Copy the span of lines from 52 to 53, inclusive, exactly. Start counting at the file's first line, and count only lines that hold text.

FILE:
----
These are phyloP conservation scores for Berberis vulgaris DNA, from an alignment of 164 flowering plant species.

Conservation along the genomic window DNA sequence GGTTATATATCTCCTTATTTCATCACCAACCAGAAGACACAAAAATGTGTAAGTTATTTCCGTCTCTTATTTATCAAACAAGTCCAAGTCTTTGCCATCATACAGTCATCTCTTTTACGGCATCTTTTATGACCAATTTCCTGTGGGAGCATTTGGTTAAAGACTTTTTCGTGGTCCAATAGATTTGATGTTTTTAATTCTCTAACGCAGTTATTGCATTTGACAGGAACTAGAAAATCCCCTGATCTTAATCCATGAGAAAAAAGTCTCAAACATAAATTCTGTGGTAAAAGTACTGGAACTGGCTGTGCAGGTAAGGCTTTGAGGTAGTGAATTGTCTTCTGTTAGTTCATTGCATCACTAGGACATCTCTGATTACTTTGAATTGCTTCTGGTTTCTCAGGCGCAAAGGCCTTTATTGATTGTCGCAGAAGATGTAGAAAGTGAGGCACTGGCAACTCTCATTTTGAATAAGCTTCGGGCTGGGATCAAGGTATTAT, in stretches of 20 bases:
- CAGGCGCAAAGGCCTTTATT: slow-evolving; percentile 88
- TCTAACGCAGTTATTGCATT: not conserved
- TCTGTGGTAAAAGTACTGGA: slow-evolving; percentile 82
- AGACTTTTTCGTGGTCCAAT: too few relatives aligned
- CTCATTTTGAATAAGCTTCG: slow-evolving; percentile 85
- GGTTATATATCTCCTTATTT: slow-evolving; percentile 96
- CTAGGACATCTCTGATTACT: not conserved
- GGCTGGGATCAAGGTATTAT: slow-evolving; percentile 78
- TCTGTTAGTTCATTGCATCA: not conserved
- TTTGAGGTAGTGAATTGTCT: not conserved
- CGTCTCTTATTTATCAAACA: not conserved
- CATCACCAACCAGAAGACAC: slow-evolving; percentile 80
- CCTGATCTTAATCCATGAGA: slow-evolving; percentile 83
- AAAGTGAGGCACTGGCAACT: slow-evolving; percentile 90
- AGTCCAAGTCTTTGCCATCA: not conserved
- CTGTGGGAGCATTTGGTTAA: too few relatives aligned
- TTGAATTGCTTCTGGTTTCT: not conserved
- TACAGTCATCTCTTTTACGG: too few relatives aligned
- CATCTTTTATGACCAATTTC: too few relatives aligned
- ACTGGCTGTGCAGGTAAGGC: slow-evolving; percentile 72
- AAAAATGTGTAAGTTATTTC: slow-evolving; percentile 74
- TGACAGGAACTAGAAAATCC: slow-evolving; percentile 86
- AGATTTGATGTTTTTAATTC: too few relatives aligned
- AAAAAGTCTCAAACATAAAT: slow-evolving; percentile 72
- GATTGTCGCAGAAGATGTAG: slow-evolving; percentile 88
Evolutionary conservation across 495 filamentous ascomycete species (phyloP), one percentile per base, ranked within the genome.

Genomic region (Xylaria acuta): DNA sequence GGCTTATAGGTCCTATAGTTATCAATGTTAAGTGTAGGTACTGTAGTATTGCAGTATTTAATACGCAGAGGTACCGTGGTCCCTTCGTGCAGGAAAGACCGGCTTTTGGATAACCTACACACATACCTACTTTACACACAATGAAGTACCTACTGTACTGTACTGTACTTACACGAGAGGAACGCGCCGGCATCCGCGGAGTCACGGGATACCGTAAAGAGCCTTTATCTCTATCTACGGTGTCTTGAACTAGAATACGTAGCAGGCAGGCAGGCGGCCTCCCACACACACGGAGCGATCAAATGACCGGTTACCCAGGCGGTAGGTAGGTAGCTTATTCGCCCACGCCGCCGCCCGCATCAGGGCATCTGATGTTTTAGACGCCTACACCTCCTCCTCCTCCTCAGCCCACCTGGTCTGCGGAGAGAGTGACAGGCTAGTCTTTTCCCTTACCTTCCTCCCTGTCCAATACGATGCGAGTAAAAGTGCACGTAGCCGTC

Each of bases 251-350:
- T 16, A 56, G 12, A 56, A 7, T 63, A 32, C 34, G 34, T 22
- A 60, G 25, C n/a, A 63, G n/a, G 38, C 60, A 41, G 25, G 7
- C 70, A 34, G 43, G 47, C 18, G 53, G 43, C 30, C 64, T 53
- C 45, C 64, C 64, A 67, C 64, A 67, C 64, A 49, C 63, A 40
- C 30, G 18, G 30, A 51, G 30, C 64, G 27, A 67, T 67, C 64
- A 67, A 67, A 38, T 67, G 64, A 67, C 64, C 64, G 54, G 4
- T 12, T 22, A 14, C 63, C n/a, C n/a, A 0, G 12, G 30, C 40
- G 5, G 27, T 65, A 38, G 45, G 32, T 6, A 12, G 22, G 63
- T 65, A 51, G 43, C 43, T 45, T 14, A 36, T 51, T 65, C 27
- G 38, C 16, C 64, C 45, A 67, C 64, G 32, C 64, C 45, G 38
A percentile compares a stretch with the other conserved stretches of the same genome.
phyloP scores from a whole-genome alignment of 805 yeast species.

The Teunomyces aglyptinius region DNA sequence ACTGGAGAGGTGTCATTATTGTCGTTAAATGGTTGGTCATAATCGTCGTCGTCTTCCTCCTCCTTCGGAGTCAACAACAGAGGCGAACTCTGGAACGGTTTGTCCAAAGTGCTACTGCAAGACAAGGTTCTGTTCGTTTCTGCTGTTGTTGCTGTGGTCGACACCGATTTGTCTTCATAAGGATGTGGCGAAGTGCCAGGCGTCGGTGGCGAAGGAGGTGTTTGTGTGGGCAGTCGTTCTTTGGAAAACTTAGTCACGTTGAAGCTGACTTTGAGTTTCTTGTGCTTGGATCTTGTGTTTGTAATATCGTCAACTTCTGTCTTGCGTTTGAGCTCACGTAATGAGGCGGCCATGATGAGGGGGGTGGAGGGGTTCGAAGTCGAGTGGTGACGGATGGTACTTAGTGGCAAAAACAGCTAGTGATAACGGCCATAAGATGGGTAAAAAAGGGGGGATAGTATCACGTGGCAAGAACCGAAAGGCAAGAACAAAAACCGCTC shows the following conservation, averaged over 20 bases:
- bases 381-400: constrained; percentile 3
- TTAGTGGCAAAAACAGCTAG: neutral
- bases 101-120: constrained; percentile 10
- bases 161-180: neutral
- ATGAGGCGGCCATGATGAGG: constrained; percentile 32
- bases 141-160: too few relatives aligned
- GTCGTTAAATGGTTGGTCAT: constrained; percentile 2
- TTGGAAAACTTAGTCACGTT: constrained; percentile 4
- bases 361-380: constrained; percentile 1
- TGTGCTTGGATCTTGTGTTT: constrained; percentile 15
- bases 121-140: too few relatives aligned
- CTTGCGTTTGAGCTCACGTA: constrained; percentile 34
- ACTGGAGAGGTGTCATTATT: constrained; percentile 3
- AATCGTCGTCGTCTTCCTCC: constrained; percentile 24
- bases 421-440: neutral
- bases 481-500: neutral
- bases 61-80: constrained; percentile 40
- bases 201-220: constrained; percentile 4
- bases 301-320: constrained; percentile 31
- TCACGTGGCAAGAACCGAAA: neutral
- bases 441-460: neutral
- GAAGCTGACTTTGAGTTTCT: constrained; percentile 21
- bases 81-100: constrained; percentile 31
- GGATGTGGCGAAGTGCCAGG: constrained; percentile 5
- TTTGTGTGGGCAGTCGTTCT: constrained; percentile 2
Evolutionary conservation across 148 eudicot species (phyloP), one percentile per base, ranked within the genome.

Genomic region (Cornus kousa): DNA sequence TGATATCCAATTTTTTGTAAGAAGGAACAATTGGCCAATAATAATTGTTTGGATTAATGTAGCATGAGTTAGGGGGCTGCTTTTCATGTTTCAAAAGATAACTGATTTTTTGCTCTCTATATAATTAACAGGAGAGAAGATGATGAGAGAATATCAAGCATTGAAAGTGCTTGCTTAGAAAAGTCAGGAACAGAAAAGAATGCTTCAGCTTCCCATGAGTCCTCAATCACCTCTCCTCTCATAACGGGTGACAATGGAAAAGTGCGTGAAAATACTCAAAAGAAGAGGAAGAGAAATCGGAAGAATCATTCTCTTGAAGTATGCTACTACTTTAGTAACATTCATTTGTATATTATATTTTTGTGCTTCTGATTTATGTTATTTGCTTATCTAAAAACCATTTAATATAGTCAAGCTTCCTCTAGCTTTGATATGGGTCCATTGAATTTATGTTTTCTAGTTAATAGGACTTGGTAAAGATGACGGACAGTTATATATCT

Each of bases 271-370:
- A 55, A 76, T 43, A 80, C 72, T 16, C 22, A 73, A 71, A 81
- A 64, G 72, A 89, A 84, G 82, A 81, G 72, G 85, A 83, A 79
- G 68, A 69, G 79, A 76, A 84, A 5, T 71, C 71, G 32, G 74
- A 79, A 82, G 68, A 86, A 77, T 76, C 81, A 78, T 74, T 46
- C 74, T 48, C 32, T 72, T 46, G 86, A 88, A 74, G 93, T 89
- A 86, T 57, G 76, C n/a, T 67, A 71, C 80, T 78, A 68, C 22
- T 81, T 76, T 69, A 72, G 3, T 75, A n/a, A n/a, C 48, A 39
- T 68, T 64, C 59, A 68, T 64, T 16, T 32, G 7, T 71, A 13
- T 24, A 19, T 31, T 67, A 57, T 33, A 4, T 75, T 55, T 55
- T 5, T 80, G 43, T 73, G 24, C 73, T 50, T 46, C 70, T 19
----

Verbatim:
- bases 361-380: constrained; percentile 1
- TGTGCTTGGATCTTGTGTTT: constrained; percentile 15